Although the Baroque period tapered off and moved toward Rococo style in the mid-1700s, the idealistic Baroque architecture was still an influential means of design. The paintings and sculptures of this time were ornate, and the architecture is no different. Like the paintings, architecture during this time also used the chiaroscuro technique, using a contrast of shaded areas and lit areas. Saint Peter’s Basilica is considered to be a precursor to Baroque architecture with a mixture of Renaissance and Baroque techniques. Buildings that followed had similar characteristics with large scale frescoes on the ceilings, ornate paintings and decorations throughout, and complex architectural components on the exterior of the buildings.

Anatoly’s Art History: The Stone Age Part III

Bringing yourself in touch with the art & culture of a time period can be achieved easily by narrowing your focus of concentration to a type of art or specific culture.  Breaking down art history into its five distinct categories in a recent post, I’ve decided to dive deeply into each era individually, exploring the intricacies of what made ancient art ancient, or what makes modern art modern.

Each month on TonyVanetik.net I have been choosing new eras and specific cultures’ art, and diving into the history and intricacies of what made their artform unique and noteworthy. Going way, way back to the Stone Age, I’ve covered both cave paintings as well as Stonehenge in the past. With such an incredibly wide breadth of art created during this period, it’s easy to focus on entirely new concepts every month almost endlessly. However, this month will wrap up the Stone Age, covering the sculptures and figurines created by our cave-dwelling ancestors.


The Stone Age Part III: Sculptures and Figures

The years (and years, and years and years) that Prehistoric art covers, as well as the categories, subcategories and sub-subcategories that fall under the umbrella are virtually limitless and could be written about ad infinitum. However, my time is not limitless, so instead of dwelling on the prehistoric art that helped to set the stage for that of today, I’ll instead be wrapping up the period with this third and final post on Stone Age (or prehistoric, essentially interchangeable names) art.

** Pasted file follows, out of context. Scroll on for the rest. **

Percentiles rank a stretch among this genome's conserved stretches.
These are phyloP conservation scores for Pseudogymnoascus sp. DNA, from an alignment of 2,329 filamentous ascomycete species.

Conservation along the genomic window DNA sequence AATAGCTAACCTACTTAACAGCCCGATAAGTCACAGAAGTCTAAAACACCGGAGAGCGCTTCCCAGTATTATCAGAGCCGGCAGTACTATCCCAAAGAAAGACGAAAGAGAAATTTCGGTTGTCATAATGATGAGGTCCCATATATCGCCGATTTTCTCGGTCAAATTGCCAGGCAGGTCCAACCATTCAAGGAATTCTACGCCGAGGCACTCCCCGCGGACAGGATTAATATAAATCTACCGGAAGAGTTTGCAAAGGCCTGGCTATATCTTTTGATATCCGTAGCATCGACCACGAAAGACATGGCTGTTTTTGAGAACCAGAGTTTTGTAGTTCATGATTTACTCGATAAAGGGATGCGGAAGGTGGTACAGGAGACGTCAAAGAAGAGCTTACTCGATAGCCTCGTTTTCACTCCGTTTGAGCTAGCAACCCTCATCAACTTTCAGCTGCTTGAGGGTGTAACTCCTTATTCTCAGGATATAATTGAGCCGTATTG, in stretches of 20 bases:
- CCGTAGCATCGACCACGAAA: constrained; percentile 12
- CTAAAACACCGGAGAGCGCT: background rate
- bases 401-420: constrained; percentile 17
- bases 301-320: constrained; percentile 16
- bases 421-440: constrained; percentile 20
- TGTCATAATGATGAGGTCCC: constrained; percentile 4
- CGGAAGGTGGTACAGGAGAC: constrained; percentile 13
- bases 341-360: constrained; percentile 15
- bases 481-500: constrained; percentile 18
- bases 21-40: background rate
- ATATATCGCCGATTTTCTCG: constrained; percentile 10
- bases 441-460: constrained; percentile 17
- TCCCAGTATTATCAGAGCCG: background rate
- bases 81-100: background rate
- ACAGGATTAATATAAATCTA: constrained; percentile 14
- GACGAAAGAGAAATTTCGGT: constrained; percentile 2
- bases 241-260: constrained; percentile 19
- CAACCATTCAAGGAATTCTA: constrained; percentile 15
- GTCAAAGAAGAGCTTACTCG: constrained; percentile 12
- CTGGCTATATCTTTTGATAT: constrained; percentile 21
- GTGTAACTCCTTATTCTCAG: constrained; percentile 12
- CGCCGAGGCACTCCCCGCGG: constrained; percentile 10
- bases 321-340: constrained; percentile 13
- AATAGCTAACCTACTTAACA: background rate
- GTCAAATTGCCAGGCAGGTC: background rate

When we picture sculptures today, our minds likely wander to one of a few distinct places. Perhaps you’re picturing the likes of the Thinker, the statue of David, the Disc Thrower, or one of the countless sculptures that adorn college campuses across the country. These are the enduring works that draw countless eyes in museums and galleries around the world. They’re coveted so highly for their beautiful intricacies, their size and the symbolism embedded in each curve in the marble they’re sculptured from. The earliest forms of sculpture we’re not made from marble (of course) and were not as intricate or lifelike. In fact, some question whether they’re even art.

Primitive Sculptures

Some of the first works of art discovered from the Stone Age are the incredibly primitive, relatively hominid-looking figures such as the Venus of Tan-Tan and the Venus of Berekhat Ram. Both figures are very very rough, relatively human shaped stone carvings, shaped by a sharp piece of stone. Initially thought to be naturally occurring stones that were simply coincidentally shaped the way they are, both figures support the now confirmed via microscopic examinations theory that they were indeed carved–perhaps by the same artist!

Relief Sculpture

Relief sculptures were created on the same or similar cave walls as the oh-so-popular cave paintings of the Stone Age. Perhaps the most well-known and important to modern art is the Tuc d’Audoubert Cave, where over 300 pieces of prehistoric art were discovered, including cave paintings, rock carvings and relief sculptures including a pair of bison made of clay.

The Venus Figurines

Not to be confused with the above early carvings mentioned in the “Primitive Sculptures” section, the Venus figurines were created much later by the cro-magnon people, who proved to be more adept artists than their neanderthal predecessors. The Venus figurines were very small figures that share some similarities with African fertility statues. These statuettes were of women exclusively, and featured oversized hips and breasts. Unlike fertility statues–the purpose of which is known and in the name–the purpose behind the creation of the Venus figurines  is still subject to debate. Some historians believe that they were indeed fertility statues, while others claim they are religious artifacts. Without a firm grasp on the role that females and religion played in the Stone Age, no one is quite sure which of the two is correct.


This is hardly the beginning or the end of Stone Age art. But it is the end of my series of art history blogs on it. If you want to explore more stone age art, visit Visual-Arts-Cork.com; if you want to read more about art history, visit TonyVanetik.net.